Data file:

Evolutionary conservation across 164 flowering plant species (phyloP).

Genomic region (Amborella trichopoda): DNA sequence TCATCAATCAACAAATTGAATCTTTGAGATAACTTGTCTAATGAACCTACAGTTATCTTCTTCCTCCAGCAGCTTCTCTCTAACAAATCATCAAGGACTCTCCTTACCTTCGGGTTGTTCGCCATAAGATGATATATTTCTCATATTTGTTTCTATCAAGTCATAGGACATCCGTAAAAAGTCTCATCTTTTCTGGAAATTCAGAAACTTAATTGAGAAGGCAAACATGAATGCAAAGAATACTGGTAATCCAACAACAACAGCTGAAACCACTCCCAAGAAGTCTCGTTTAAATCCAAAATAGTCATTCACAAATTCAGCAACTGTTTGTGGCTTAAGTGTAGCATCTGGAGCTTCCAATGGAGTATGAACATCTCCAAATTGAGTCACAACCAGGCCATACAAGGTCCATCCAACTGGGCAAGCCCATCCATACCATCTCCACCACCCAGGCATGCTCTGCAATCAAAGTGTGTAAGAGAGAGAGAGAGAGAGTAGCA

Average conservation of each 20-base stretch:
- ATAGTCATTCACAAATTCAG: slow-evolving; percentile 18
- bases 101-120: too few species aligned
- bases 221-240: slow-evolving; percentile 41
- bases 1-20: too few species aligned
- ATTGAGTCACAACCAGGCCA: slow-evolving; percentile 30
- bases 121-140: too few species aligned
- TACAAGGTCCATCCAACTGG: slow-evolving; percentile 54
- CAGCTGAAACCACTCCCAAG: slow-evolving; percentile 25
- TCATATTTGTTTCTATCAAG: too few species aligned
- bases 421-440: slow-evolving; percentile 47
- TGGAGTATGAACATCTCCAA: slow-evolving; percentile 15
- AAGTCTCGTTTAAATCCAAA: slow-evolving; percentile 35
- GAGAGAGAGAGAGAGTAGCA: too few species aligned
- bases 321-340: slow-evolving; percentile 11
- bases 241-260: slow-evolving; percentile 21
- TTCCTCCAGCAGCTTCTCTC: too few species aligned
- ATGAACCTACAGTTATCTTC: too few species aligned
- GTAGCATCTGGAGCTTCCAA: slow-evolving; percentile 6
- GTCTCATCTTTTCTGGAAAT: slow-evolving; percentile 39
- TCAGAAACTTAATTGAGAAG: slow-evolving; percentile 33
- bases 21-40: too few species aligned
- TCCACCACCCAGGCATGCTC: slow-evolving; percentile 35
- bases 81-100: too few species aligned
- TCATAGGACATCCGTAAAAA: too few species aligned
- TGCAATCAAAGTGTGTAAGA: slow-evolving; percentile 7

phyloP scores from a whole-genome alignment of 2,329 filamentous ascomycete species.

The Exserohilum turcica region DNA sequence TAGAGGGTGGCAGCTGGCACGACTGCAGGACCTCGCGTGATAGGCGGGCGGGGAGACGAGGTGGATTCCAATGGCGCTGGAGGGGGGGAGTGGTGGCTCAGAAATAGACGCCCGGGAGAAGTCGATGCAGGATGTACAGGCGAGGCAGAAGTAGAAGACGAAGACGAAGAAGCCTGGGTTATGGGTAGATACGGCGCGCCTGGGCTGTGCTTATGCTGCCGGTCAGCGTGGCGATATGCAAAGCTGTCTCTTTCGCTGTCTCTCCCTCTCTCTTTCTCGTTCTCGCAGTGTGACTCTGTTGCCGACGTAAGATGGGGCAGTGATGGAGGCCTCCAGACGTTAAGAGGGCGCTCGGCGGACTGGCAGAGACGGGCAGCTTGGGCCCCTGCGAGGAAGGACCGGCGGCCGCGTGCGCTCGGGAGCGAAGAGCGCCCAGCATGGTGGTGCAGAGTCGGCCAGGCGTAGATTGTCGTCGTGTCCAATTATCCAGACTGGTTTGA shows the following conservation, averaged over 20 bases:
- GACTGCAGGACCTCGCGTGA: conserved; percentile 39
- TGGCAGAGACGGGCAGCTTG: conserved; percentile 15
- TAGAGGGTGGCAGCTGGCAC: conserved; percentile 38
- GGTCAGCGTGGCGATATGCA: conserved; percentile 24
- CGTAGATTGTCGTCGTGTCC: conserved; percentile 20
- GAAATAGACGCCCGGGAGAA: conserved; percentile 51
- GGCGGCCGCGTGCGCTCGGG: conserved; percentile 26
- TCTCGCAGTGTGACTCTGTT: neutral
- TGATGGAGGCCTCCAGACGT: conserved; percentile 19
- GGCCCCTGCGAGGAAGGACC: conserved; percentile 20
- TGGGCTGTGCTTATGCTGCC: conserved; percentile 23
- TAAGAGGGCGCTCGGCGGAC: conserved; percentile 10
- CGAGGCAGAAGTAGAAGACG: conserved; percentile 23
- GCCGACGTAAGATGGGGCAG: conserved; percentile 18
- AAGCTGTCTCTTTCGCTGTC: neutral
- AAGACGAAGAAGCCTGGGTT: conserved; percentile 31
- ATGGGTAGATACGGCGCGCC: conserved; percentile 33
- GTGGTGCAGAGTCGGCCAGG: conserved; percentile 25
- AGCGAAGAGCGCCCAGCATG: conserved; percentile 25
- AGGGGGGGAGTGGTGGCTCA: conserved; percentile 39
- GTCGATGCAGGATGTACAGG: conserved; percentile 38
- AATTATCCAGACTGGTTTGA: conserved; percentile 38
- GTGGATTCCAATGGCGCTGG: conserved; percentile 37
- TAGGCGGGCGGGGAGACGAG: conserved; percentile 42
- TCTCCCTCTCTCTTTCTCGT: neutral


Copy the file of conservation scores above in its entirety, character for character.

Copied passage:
Evolutionary conservation across 164 flowering plant species (phyloP).

Genomic region (Amborella trichopoda): DNA sequence TCATCAATCAACAAATTGAATCTTTGAGATAACTTGTCTAATGAACCTACAGTTATCTTCTTCCTCCAGCAGCTTCTCTCTAACAAATCATCAAGGACTCTCCTTACCTTCGGGTTGTTCGCCATAAGATGATATATTTCTCATATTTGTTTCTATCAAGTCATAGGACATCCGTAAAAAGTCTCATCTTTTCTGGAAATTCAGAAACTTAATTGAGAAGGCAAACATGAATGCAAAGAATACTGGTAATCCAACAACAACAGCTGAAACCACTCCCAAGAAGTCTCGTTTAAATCCAAAATAGTCATTCACAAATTCAGCAACTGTTTGTGGCTTAAGTGTAGCATCTGGAGCTTCCAATGGAGTATGAACATCTCCAAATTGAGTCACAACCAGGCCATACAAGGTCCATCCAACTGGGCAAGCCCATCCATACCATCTCCACCACCCAGGCATGCTCTGCAATCAAAGTGTGTAAGAGAGAGAGAGAGAGAGTAGCA

Average conservation of each 20-base stretch:
- ATAGTCATTCACAAATTCAG: slow-evolving; percentile 18
- bases 101-120: too few species aligned
- bases 221-240: slow-evolving; percentile 41
- bases 1-20: too few species aligned
- ATTGAGTCACAACCAGGCCA: slow-evolving; percentile 30
- bases 121-140: too few species aligned
- TACAAGGTCCATCCAACTGG: slow-evolving; percentile 54
- CAGCTGAAACCACTCCCAAG: slow-evolving; percentile 25
- TCATATTTGTTTCTATCAAG: too few species aligned
- bases 421-440: slow-evolving; percentile 47
- TGGAGTATGAACATCTCCAA: slow-evolving; percentile 15
- AAGTCTCGTTTAAATCCAAA: slow-evolving; percentile 35
- GAGAGAGAGAGAGAGTAGCA: too few species aligned
- bases 321-340: slow-evolving; percentile 11
- bases 241-260: slow-evolving; percentile 21
- TTCCTCCAGCAGCTTCTCTC: too few species aligned
- ATGAACCTACAGTTATCTTC: too few species aligned
- GTAGCATCTGGAGCTTCCAA: slow-evolving; percentile 6
- GTCTCATCTTTTCTGGAAAT: slow-evolving; percentile 39
- TCAGAAACTTAATTGAGAAG: slow-evolving; percentile 33
- bases 21-40: too few species aligned
- TCCACCACCCAGGCATGCTC: slow-evolving; percentile 35
- bases 81-100: too few species aligned
- TCATAGGACATCCGTAAAAA: too few species aligned
- TGCAATCAAAGTGTGTAAGA: slow-evolving; percentile 7

phyloP scores from a whole-genome alignment of 2,329 filamentous ascomycete species.

The Exserohilum turcica region DNA sequence TAGAGGGTGGCAGCTGGCACGACTGCAGGACCTCGCGTGATAGGCGGGCGGGGAGACGAGGTGGATTCCAATGGCGCTGGAGGGGGGGAGTGGTGGCTCAGAAATAGACGCCCGGGAGAAGTCGATGCAGGATGTACAGGCGAGGCAGAAGTAGAAGACGAAGACGAAGAAGCCTGGGTTATGGGTAGATACGGCGCGCCTGGGCTGTGCTTATGCTGCCGGTCAGCGTGGCGATATGCAAAGCTGTCTCTTTCGCTGTCTCTCCCTCTCTCTTTCTCGTTCTCGCAGTGTGACTCTGTTGCCGACGTAAGATGGGGCAGTGATGGAGGCCTCCAGACGTTAAGAGGGCGCTCGGCGGACTGGCAGAGACGGGCAGCTTGGGCCCCTGCGAGGAAGGACCGGCGGCCGCGTGCGCTCGGGAGCGAAGAGCGCCCAGCATGGTGGTGCAGAGTCGGCCAGGCGTAGATTGTCGTCGTGTCCAATTATCCAGACTGGTTTGA shows the following conservation, averaged over 20 bases:
- GACTGCAGGACCTCGCGTGA: conserved; percentile 39
- TGGCAGAGACGGGCAGCTTG: conserved; percentile 15
- TAGAGGGTGGCAGCTGGCAC: conserved; percentile 38
- GGTCAGCGTGGCGATATGCA: conserved; percentile 24
- CGTAGATTGTCGTCGTGTCC: conserved; percentile 20
- GAAATAGACGCCCGGGAGAA: conserved; percentile 51
- GGCGGCCGCGTGCGCTCGGG: conserved; percentile 26
- TCTCGCAGTGTGACTCTGTT: neutral
- TGATGGAGGCCTCCAGACGT: conserved; percentile 19
- GGCCCCTGCGAGGAAGGACC: conserved; percentile 20
- TGGGCTGTGCTTATGCTGCC: conserved; percentile 23
- TAAGAGGGCGCTCGGCGGAC: conserved; percentile 10
- CGAGGCAGAAGTAGAAGACG: conserved; percentile 23
- GCCGACGTAAGATGGGGCAG: conserved; percentile 18
- AAGCTGTCTCTTTCGCTGTC: neutral
- AAGACGAAGAAGCCTGGGTT: conserved; percentile 31
- ATGGGTAGATACGGCGCGCC: conserved; percentile 33
- GTGGTGCAGAGTCGGCCAGG: conserved; percentile 25
- AGCGAAGAGCGCCCAGCATG: conserved; percentile 25
- AGGGGGGGAGTGGTGGCTCA: conserved; percentile 39
- GTCGATGCAGGATGTACAGG: conserved; percentile 38
- AATTATCCAGACTGGTTTGA: conserved; percentile 38
- GTGGATTCCAATGGCGCTGG: conserved; percentile 37
- TAGGCGGGCGGGGAGACGAG: conserved; percentile 42
- TCTCCCTCTCTCTTTCTCGT: neutral